May 4, 2014, by Student blogger
Studying abroad – it’s not scary, promise!
By Peggy Hennery, BA International Studies.
Every student has a different reason for choosing to study abroad. When I get asked, I always have the same answer – I want to explore the world. It’s such a cliché, I know, but it’s true! Moving from my home to university was a big step, but once I made the break, I didn’t want to stop. My parents were fairly keen on the idea of me going abroad until I announced I was heading to UNNC. They couldn’t understand why I wanted to go so far away to somewhere so different. But China is a vast and diverse country, with the highest population and the most spoken language in the world, yet it’s still fairly undiscovered by the West. Now, at some point somebody is going to turn around, realise just how much there is to explore in China and suddenly it will be a top tourist destination. While I believe China will retain its true identity, some of the magic may get lost. I hope to explore China before that happens.
I will be honest, being so far away from friends and family does have its downsides. I don’t know anybody who hasn’t been a little bit homesick at some point. However, it’s easier than you think to make friends in Ningbo, so you’re unlikely to feel lonely. Also, I’m finding that with Skype and WeChat, my family, friends and boyfriend don’t seem all that far away, so don’t let homesickness put you off doing what could be one of your greatest adventures. When going abroad, it will be what you learn outside of the classroom that will really stay with you. Of course your classes are important, they don’t call it STUDY abroad for nothing, but the experiences you have and friends you make will be what’s really important.
Outside of university life, there’s rather a lot to explore. In the Spring Festival holiday I was fortunate enough to travel northwards from Ningbo to see some of China’s highlights. Along my ventures I visited Shanghai and Beijing, but the highlight for me was heading to Harbin. Due to our disorganisation we forgot to book a train from Beijing to Harbin, so we were stuck on a 17 hour bus ride, but it was absolutely worth it. Waiting in Harbin in temperatures colder than -20C was the Ice and Snow Festival, a stunningly mesmerising collection of structures made entirely from ice. I enjoyed slipping down ice slides whilst my companion embraced the ice bar and we later regrouped at the hot springs. Not one minute of this adventure could I have experienced at home.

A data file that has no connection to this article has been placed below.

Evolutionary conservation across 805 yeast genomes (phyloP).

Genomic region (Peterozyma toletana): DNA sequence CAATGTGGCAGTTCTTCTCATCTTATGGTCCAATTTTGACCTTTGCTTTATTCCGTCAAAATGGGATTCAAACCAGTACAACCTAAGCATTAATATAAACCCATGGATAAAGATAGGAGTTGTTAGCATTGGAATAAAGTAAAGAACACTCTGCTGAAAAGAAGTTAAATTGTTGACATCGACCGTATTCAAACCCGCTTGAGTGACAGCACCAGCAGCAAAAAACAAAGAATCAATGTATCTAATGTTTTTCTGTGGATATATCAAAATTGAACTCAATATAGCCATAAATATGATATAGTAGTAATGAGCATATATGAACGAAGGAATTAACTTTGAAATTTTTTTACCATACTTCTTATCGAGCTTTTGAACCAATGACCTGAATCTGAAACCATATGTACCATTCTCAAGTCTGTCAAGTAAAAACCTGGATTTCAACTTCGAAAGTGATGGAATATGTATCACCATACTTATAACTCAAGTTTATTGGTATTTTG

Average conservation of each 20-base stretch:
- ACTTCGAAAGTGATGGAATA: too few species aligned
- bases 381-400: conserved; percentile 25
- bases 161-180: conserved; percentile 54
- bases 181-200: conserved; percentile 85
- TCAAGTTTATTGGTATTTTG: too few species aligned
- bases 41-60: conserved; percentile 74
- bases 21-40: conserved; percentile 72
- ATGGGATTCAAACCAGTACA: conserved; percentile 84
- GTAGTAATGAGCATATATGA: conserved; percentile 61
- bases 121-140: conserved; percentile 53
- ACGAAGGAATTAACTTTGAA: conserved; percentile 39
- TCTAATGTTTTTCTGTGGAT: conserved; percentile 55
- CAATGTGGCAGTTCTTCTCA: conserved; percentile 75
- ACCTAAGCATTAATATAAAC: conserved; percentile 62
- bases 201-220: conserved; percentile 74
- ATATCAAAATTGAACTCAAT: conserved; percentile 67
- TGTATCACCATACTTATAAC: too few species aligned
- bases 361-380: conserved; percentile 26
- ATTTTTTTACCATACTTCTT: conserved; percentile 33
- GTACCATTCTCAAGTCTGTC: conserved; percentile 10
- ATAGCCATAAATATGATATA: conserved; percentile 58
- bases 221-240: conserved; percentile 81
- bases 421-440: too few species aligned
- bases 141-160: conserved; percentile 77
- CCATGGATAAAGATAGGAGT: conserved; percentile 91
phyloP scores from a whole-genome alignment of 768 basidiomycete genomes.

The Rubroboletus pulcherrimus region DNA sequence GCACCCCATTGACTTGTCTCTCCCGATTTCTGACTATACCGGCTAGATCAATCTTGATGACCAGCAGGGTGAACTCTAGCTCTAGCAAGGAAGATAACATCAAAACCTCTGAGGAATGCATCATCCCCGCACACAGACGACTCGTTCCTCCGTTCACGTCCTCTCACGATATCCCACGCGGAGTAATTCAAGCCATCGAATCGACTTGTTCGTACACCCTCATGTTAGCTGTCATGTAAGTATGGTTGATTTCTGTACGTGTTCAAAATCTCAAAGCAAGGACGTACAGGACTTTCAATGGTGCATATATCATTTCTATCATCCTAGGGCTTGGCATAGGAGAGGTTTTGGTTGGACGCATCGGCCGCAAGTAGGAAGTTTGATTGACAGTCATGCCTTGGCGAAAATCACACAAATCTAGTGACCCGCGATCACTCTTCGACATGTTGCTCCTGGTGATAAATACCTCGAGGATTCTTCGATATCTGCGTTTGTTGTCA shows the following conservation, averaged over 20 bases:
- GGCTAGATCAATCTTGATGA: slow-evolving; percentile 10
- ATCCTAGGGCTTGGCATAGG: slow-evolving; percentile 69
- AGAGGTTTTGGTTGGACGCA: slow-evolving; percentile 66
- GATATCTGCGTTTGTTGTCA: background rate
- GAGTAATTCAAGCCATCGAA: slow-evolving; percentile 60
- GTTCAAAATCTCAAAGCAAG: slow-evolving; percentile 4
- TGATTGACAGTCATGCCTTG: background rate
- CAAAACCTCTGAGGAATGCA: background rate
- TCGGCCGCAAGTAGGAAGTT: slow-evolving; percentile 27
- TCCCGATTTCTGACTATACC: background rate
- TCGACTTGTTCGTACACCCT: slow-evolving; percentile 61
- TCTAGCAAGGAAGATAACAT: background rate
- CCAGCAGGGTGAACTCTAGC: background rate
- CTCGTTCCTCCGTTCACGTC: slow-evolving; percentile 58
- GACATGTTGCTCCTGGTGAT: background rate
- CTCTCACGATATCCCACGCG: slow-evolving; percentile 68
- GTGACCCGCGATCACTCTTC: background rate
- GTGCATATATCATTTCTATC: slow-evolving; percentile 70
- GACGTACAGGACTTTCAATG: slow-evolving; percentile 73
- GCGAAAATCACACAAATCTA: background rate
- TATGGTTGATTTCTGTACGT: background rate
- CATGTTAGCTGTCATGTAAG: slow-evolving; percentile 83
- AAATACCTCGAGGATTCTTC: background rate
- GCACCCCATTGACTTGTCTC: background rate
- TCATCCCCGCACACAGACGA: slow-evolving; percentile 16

One of my favourite things about Ningbo is its amalgamation of Chinese and Western cultures. Everything from UNNC’s English garden to the city’s Irish pubs offer homely comforts, whilst also finding yourself submerged in Chinese tradition and historical museums. UNNC offers a ‘wanderluster’ everything they could want, whether it is for a single semester, an entire year or your whole degree. Like all adventures, it will have its ups and downs, but I guarantee you won’t regret a second of it.
Great blog written on studying abroad. I agree that if you study abroad you not only have access to great universities but you are able to learn about life by immersing yourself in other cultures. It is also part of the university of life. There is so much to learn not only from the people but the wildlife, the birds, the cooking! Enjoy your studies in another culture, your entire life will be changed for the better. It was nice reading the post about studying abroad, East Africa also has some great places to study and some amazing cultures to see east african safari to see another amazing culture and study at the same time
I know a lot of Chinese students studying abroad seem to find it hard to adjust. I think part of this is because of their English level and their difficulty understanding more natural English. A lot of Chinese students before arriving prepare for the IELTS exam and learn English artificially through memorization. Many of the English preparation classes are taught in Chinese and students communicate with each other in Chinese as well. This leads to poor fluency and confidence in using English. These students will then temporarily gain fluency in the short-term by constant practice, often just on their own, before the IELTS exam. And then once the exam is over, they’ll turn back to Chinese and be fairly unprepared for the English demands first year university. I suggest students to prepare for studying abroad by using a native English speaking tutor. That way they’ll be forced to use English all the time while learning. A good online IELTS teacher is available to help at http://www.onlineenglishsuccess.com. Students can also do more reading in English, including reading IELTS exercises (in English) at http://www.ieltsessays.com.